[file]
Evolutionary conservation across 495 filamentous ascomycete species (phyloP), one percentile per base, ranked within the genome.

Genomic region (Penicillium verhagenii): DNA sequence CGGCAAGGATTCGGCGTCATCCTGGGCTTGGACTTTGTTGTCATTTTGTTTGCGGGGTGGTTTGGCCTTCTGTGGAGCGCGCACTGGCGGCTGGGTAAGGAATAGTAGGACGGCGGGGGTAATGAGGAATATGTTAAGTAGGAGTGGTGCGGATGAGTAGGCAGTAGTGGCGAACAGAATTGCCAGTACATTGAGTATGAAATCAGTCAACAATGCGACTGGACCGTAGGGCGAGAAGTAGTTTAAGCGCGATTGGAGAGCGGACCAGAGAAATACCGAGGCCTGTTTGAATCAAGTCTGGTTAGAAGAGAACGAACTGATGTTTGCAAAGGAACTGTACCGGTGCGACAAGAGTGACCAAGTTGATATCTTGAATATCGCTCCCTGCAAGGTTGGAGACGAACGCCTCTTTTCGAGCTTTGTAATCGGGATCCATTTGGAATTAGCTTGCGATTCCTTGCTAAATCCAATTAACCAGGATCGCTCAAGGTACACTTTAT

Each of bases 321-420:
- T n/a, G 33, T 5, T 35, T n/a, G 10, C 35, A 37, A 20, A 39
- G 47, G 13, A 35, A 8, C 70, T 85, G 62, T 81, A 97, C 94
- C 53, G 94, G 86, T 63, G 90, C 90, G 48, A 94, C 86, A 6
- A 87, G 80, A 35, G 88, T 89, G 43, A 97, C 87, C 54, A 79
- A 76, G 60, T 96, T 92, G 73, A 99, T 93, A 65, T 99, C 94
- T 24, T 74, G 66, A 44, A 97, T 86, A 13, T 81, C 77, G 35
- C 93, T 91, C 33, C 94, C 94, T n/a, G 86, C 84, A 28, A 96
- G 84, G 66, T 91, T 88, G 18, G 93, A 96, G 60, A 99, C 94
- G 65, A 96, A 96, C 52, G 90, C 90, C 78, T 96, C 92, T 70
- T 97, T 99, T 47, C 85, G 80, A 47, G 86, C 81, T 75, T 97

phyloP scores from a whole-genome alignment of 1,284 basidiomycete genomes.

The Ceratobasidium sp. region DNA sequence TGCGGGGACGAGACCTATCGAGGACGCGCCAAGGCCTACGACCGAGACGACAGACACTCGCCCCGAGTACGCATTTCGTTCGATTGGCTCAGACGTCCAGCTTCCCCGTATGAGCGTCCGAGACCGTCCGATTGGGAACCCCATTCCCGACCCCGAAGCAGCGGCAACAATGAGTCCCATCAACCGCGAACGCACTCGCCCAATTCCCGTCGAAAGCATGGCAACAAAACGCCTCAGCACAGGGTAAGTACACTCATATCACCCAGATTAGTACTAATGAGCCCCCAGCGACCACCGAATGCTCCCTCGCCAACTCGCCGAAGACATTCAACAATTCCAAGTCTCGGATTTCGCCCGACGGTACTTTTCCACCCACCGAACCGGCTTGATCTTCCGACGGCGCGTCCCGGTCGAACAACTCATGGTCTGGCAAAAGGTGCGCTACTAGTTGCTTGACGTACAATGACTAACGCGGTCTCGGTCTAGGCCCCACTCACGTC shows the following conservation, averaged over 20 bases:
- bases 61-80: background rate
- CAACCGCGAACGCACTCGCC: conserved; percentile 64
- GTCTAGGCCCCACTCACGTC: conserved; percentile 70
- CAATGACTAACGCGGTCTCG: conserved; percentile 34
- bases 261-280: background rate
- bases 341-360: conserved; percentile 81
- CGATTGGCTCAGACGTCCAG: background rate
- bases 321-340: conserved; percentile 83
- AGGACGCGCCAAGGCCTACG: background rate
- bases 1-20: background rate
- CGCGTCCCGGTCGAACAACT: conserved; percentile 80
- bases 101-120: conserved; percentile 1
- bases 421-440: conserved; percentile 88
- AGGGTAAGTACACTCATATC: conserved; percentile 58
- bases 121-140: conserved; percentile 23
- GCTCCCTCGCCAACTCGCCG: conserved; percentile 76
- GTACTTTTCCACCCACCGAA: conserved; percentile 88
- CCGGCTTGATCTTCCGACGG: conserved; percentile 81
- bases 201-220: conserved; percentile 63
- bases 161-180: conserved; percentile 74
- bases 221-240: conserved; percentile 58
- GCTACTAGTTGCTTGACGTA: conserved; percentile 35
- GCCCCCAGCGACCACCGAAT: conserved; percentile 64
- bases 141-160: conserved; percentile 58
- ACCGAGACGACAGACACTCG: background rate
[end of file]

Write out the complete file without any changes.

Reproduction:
Evolutionary conservation across 495 filamentous ascomycete species (phyloP), one percentile per base, ranked within the genome.

Genomic region (Penicillium verhagenii): DNA sequence CGGCAAGGATTCGGCGTCATCCTGGGCTTGGACTTTGTTGTCATTTTGTTTGCGGGGTGGTTTGGCCTTCTGTGGAGCGCGCACTGGCGGCTGGGTAAGGAATAGTAGGACGGCGGGGGTAATGAGGAATATGTTAAGTAGGAGTGGTGCGGATGAGTAGGCAGTAGTGGCGAACAGAATTGCCAGTACATTGAGTATGAAATCAGTCAACAATGCGACTGGACCGTAGGGCGAGAAGTAGTTTAAGCGCGATTGGAGAGCGGACCAGAGAAATACCGAGGCCTGTTTGAATCAAGTCTGGTTAGAAGAGAACGAACTGATGTTTGCAAAGGAACTGTACCGGTGCGACAAGAGTGACCAAGTTGATATCTTGAATATCGCTCCCTGCAAGGTTGGAGACGAACGCCTCTTTTCGAGCTTTGTAATCGGGATCCATTTGGAATTAGCTTGCGATTCCTTGCTAAATCCAATTAACCAGGATCGCTCAAGGTACACTTTAT

Each of bases 321-420:
- T n/a, G 33, T 5, T 35, T n/a, G 10, C 35, A 37, A 20, A 39
- G 47, G 13, A 35, A 8, C 70, T 85, G 62, T 81, A 97, C 94
- C 53, G 94, G 86, T 63, G 90, C 90, G 48, A 94, C 86, A 6
- A 87, G 80, A 35, G 88, T 89, G 43, A 97, C 87, C 54, A 79
- A 76, G 60, T 96, T 92, G 73, A 99, T 93, A 65, T 99, C 94
- T 24, T 74, G 66, A 44, A 97, T 86, A 13, T 81, C 77, G 35
- C 93, T 91, C 33, C 94, C 94, T n/a, G 86, C 84, A 28, A 96
- G 84, G 66, T 91, T 88, G 18, G 93, A 96, G 60, A 99, C 94
- G 65, A 96, A 96, C 52, G 90, C 90, C 78, T 96, C 92, T 70
- T 97, T 99, T 47, C 85, G 80, A 47, G 86, C 81, T 75, T 97

phyloP scores from a whole-genome alignment of 1,284 basidiomycete genomes.

The Ceratobasidium sp. region DNA sequence TGCGGGGACGAGACCTATCGAGGACGCGCCAAGGCCTACGACCGAGACGACAGACACTCGCCCCGAGTACGCATTTCGTTCGATTGGCTCAGACGTCCAGCTTCCCCGTATGAGCGTCCGAGACCGTCCGATTGGGAACCCCATTCCCGACCCCGAAGCAGCGGCAACAATGAGTCCCATCAACCGCGAACGCACTCGCCCAATTCCCGTCGAAAGCATGGCAACAAAACGCCTCAGCACAGGGTAAGTACACTCATATCACCCAGATTAGTACTAATGAGCCCCCAGCGACCACCGAATGCTCCCTCGCCAACTCGCCGAAGACATTCAACAATTCCAAGTCTCGGATTTCGCCCGACGGTACTTTTCCACCCACCGAACCGGCTTGATCTTCCGACGGCGCGTCCCGGTCGAACAACTCATGGTCTGGCAAAAGGTGCGCTACTAGTTGCTTGACGTACAATGACTAACGCGGTCTCGGTCTAGGCCCCACTCACGTC shows the following conservation, averaged over 20 bases:
- bases 61-80: background rate
- CAACCGCGAACGCACTCGCC: conserved; percentile 64
- GTCTAGGCCCCACTCACGTC: conserved; percentile 70
- CAATGACTAACGCGGTCTCG: conserved; percentile 34
- bases 261-280: background rate
- bases 341-360: conserved; percentile 81
- CGATTGGCTCAGACGTCCAG: background rate
- bases 321-340: conserved; percentile 83
- AGGACGCGCCAAGGCCTACG: background rate
- bases 1-20: background rate
- CGCGTCCCGGTCGAACAACT: conserved; percentile 80
- bases 101-120: conserved; percentile 1
- bases 421-440: conserved; percentile 88
- AGGGTAAGTACACTCATATC: conserved; percentile 58
- bases 121-140: conserved; percentile 23
- GCTCCCTCGCCAACTCGCCG: conserved; percentile 76
- GTACTTTTCCACCCACCGAA: conserved; percentile 88
- CCGGCTTGATCTTCCGACGG: conserved; percentile 81
- bases 201-220: conserved; percentile 63
- bases 161-180: conserved; percentile 74
- bases 221-240: conserved; percentile 58
- GCTACTAGTTGCTTGACGTA: conserved; percentile 35
- GCCCCCAGCGACCACCGAAT: conserved; percentile 64
- bases 141-160: conserved; percentile 58
- ACCGAGACGACAGACACTCG: background rate